View Full Version : Taking Magnesium can make you crazy?


killadhd
11-03-13, 10:31 AM
I got around to reading this today after taking a Magnesium Taurate pill in the morning: http://apt.rcpsych.org/content/8/3/189.full . Shortly afterwards, for the first time, ever, I heard a song 'loudly', louder than I had ever heard it before. It definitely wasn't mild background chatter anymore. For a while now I've been getting more anxious, afraid of my own reflection and stuff like that.

The body is a gentle equilibrium and the periods of being focused and calm, with or without amphetamine, followed by disruption, that I have experienced, make sense in the context that by fixing one thing I am eventually disrupting something else.

Before 2 days ago I was taking Magnesium Glycinate (Glycine is part of the NMDA receptor process) and I was a little weirded out, but much less so than very recently.

Without getting into a discussion on the veracity of the sources (etc.), a summary of the link:

1. Ketamine is a NMDA antagonist.
2. Magnesium is a milder NMDA antagonist. Taurine is also a NMDA antagonist. I started Magnesium Taurate 2 days ago.
3. People who take Ketamine develop schizophrenic symptoms.
4. Too much NMDA antagonism will reduce your glutaminergic activity too far.
5. Schizophrenia is hypothesised as being too much dopamine, too little glutamate or both.
6. Amphetamines give you a blast of dopamine.
7. (Implicit) Magnesium is not a type of NMDA antagonist that has no psychometric effects.
8. Memantine is.

So taking amphetamines and magnesium at the same time can reduce your glutaminergic function and increase your dopamine. This corresponds with both hypotheses of schizophrenia causality.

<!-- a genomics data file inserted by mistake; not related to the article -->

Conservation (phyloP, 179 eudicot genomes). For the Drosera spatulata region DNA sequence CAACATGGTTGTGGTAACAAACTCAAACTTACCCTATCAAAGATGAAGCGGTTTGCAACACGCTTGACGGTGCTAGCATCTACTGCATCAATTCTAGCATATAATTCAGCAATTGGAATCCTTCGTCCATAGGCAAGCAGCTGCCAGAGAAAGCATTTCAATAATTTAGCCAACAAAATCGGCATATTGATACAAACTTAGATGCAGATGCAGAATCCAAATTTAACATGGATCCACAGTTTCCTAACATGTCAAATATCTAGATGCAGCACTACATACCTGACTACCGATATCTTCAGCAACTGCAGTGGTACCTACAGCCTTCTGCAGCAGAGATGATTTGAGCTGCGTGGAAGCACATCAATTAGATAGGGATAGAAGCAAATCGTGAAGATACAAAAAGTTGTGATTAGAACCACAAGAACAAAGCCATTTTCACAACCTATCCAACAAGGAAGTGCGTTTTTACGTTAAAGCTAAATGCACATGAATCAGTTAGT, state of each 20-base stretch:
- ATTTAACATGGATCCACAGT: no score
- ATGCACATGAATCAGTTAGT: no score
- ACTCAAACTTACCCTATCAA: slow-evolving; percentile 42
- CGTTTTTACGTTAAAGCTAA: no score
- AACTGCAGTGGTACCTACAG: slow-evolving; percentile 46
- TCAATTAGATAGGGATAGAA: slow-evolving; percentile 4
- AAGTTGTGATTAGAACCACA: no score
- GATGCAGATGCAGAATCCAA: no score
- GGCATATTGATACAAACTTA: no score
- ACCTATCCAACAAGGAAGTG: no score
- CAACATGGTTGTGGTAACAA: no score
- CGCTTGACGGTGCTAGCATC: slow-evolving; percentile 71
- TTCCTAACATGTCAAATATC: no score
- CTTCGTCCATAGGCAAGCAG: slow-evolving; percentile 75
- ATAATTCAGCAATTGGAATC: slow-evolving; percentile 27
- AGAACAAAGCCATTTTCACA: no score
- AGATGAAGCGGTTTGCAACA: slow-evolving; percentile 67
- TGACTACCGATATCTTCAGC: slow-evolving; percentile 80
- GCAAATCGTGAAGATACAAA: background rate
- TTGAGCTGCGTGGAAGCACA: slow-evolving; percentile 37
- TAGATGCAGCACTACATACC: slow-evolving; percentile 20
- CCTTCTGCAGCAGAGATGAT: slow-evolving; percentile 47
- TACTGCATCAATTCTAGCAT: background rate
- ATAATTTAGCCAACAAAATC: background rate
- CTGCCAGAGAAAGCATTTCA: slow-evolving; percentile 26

I read on these boards that people with ADHD have too high glutaminergic activity. 2 teams of researchers independently found otherwise:

'A SciBX article in January 2012 commented that "UPenn and MIT teams have independently converged on mGluRs as players in ADHD and autism. The findings suggest agonizing mGluRs in patients with ADHD" '

The second article (http://www.nature.com/scibx/journal/...bx.2012.3.html (http://www.nature.com/scibx/journal/v5/n1/full/scibx.2012.3.html)) explains that 'Among 2,493 patients with ADHD and 9,222 controls, deletions in the mGluR5 (GRM5) gene were found in 10 ADHD cases and 1 control (p=1.3610−6). Deletions in genes for two related receptors, mGluR7 (GRM7) and mGluR8 (GRM8), were found in six and eight cases compared with zero controls (p=3.5210−6 and p=8.1410−5, respectively).' MGluRs are metabotropic glutamate receptors. 1 and 5 increase NMDA activity, 2 and 3 decrease NMDA activity and attenuate schizophrenia and 4, 6, 7 and 8 reduce NMDA activity without attenuating schizophrenia.

I wonder if Magnesium and Taurine work in a way that attenuates schizophrenia but the first page implies that Magnesium does

RicardoBogie
11-03-13, 10:39 AM
Thanks for the information.

I take magnesium every evening before bedtime because if I don"t my muscles get sore from working out.

I got my magnesium level tested (blood labs) and its in the right range now. It wasn't before supplementation.

I heard that magnesium is good for ADHD.